State of being: The antidote for fear.

Bijou falls

Bijou falls

I have been mulling over writing this piece  on fear since re-reading Michael Crichton’s  Eco-terrorism thriller, “State of Fear”. The following quote was the trigger:   “…Industrialized nations provide their citizens with unprecedented safety, health, and comfort. Average life spans increased 50% in the last century. Yet modern people live in abject fear. They are afraid of strangers, of disease, of crime, of the environment. They are afraid of the homes they live in, the food they eat, the technology that surrounds them. They are in a particular panic over things they can’t even see – germs, chemicals additives, pollutants. They are timid nervous, fretful and depressed… Everything is going to hell and we must all live in fear.” [ State of Fear pg. 455].

 Fear. A familiar human emotion/ response in unfamiliar/uncertain situations.   A wide variety of media play upon our propensity to respond in fear.  My financial adviser friend tells me that fear and greed are the two things that drive the world’s stock markets.   Jim Richards, [Impact ministries], describes fear as “a cancer that eats away at the very root of who you are”.  Fear is the domain and stronghold of the darkness.  It wreaks havoc with our focus and will undermine our understanding  and experience of who we are as children of God.

Reality:  There are things to be afraid of.  In the movie, “After Earth”, Will Smith’s character tells his son, “Danger is very real. Fear is a choice.”  Sometimes fear is evoked not in the presence of the danger  itself but by the thought of the possibility of the danger occurring.  Bears are common in the Prince George region where I live.  I have never encountered a bear in the wild but in a recent visit to some field installations the thought of such an encounter was a source of fear for me.

My musings on fear have  led me to several places in the Bible where fear is mentioned.  David in the shepherd’s psalm say: “Even though I walk through the valley of the shadow of death I will fear no evil for you are with me”.  Joshua in an earlier time is encouraged… “be strong and courageous. Do not be terrified… for the Lord your God will be with you wherever you go”.  In another reference the writer states: ” God is our refuge and strength  an ever-present help in trouble.  Therefore we will not fear, thought the earth gives way…”  From a contemplation of these and other references I have come to the following conclusion; the antidote for fear is a “state of being” founded on four pillars:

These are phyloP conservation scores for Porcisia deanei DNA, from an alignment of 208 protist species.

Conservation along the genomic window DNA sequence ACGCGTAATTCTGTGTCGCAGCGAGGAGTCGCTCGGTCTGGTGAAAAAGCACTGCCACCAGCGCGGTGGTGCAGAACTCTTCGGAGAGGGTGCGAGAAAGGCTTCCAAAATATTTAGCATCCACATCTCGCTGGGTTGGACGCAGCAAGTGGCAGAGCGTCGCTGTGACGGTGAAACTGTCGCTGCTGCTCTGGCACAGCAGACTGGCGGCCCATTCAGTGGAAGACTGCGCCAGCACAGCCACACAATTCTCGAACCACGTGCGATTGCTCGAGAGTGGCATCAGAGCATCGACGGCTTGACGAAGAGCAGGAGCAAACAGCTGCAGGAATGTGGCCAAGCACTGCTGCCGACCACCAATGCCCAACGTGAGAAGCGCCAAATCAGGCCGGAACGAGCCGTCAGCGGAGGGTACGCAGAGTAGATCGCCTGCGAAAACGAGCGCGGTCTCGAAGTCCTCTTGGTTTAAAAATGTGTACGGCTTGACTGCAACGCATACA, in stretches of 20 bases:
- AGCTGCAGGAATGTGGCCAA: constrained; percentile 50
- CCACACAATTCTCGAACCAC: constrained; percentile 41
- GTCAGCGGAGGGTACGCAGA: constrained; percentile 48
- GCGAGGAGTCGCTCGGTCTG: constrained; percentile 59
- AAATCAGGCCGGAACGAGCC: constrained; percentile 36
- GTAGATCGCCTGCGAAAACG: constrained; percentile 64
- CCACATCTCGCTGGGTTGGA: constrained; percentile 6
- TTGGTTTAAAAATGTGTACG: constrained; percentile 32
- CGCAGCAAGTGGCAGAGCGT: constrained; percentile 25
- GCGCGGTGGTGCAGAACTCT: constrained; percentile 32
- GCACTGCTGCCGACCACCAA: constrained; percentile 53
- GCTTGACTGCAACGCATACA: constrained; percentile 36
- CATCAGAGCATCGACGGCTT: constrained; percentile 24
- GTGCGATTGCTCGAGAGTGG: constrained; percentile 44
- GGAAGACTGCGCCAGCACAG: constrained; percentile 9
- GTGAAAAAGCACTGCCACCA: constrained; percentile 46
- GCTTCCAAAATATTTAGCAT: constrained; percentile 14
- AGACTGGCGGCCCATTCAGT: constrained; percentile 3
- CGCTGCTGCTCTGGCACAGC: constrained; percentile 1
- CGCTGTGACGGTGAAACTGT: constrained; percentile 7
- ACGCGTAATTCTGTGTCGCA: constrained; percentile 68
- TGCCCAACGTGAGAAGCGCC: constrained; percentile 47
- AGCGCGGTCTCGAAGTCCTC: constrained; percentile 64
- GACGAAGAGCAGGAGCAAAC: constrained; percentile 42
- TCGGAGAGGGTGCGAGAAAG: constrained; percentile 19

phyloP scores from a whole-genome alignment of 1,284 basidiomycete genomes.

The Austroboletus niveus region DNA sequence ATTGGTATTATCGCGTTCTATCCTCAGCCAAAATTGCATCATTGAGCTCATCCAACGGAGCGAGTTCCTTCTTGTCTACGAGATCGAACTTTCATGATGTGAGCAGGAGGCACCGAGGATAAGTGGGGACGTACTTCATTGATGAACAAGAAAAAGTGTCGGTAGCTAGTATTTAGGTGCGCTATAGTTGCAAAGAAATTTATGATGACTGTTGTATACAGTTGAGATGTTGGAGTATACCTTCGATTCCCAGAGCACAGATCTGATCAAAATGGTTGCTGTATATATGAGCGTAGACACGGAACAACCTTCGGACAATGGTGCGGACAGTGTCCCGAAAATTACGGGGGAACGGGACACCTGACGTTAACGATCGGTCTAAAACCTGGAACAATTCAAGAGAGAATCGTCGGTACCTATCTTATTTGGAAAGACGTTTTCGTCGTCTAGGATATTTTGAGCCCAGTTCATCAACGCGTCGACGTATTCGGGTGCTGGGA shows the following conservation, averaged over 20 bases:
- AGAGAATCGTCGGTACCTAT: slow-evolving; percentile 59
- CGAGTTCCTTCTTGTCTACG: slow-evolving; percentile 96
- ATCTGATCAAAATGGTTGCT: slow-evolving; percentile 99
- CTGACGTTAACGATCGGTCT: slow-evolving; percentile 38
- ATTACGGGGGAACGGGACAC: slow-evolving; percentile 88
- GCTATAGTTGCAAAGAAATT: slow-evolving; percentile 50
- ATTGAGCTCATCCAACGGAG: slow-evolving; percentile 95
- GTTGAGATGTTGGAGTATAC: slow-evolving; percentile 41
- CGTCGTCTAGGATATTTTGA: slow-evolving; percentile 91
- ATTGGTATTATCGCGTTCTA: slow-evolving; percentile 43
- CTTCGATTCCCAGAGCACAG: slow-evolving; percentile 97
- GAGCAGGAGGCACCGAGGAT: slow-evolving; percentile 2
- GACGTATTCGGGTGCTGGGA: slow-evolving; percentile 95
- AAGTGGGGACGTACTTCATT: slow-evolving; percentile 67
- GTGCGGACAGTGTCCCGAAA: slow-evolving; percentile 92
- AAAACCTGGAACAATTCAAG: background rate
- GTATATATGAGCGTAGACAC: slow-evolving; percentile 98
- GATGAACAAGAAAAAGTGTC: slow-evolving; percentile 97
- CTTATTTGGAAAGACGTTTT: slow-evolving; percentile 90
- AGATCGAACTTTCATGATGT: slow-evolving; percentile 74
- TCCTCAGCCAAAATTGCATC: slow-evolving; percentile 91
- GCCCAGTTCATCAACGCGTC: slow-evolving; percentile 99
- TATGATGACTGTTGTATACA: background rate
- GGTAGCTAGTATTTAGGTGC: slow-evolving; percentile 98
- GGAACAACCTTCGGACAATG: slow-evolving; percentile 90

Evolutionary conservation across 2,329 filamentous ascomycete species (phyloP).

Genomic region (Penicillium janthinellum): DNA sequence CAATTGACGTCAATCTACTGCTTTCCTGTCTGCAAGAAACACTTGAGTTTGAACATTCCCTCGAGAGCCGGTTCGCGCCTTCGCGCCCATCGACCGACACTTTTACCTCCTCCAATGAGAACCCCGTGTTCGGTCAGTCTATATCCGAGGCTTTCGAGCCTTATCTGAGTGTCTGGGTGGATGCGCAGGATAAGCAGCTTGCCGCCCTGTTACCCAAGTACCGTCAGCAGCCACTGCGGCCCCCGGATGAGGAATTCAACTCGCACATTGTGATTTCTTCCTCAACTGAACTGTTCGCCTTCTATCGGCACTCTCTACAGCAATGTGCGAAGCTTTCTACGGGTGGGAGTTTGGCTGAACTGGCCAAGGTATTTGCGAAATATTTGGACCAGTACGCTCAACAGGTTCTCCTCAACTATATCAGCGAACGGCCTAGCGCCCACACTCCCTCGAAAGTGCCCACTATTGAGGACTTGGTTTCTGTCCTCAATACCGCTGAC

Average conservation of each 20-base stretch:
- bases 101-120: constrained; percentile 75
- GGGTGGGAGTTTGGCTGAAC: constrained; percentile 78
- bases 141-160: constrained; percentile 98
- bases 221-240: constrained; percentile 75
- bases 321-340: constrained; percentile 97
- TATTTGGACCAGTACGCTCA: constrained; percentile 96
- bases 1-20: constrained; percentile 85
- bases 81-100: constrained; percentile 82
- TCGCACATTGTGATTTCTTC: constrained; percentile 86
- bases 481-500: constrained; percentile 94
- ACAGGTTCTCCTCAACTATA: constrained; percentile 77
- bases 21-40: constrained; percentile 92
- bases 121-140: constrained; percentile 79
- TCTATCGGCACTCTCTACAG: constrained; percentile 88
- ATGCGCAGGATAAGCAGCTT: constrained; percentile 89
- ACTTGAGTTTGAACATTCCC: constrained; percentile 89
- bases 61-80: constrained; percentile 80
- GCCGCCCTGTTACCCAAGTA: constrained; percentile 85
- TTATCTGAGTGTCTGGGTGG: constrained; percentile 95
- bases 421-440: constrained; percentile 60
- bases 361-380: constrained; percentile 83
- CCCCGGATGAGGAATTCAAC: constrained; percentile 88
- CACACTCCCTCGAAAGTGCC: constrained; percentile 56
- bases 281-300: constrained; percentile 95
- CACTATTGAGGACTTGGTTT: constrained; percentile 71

fall river view–  A growing understanding and experience of the unconditional love of God the Father.

–  Embracing the reality that his presence is ever with us and his faithfulness is our shield and sure defense.

–  Embracing the reality that nothing can separate us from his love.

–  We have not been given a spirit of fear.

Discipline is incremental, built upon one small action/step after another.  Experiencing the antidote for fear, that state of being, is also incremental, built on one small choice after another. We don’t have to live out our lives in fear.

What are you afraid of?  Leave a comment. Like on Facebook. Pass it on. Thanks for visiting.

Cliff {AMDG}




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One Response to State of being: The antidote for fear.

  1. Gary Clarke

    Ah Bijou- I know it well- stop there every time. Do you know what it means?

    Every chance I get I bring home the flat green stones from the creekbed- they kind of shimmer, with a gloss- I use them to decorate my garden.

    I also drink directly from the stream every chance I get- the water is pure and clear- so refreshing, and cold. I have a friend who is the head health and water inspector at Northern Health- he questions me for drinking out of anything that is not chlorinated- I in turn drink from nature whenever I can, or if it appears half safe- and risk the “beaver fever”.

    In basic training in the army our sergeant made us fill up our canteens at a roadside puddle, and then drop in our sanity pills. Then we had to drink the whole thing- to prove we wouldn’t die I suppose. As we pulled off the trail to drink, we turned back at the sound of tinkling water- to see the sergeant peeing in the pond we just dipped from. For effect no doubt. “Don’t be afraid” says he.

    Great book came out a few years ago- “Scared to Death”. It chronicles the ever increasing noise levels of fear in the media nad in public discourse. Y2K noise was huge of course- but not even a $4.00 calculator in Indonesia crashed. Same with the latest great Swine Flu.

    This from David Warren- ex journalist who wrote for the Ottawa Citizen, and whom I follow on line:
    Verily: the demonic power, alike of journalists & terrorists, depends upon the human disposition to panic. Refuse to panic, & they are suddenly enfeebled. “Fear not,” as our Lord saith.

    I’ll still drink from Bijou.

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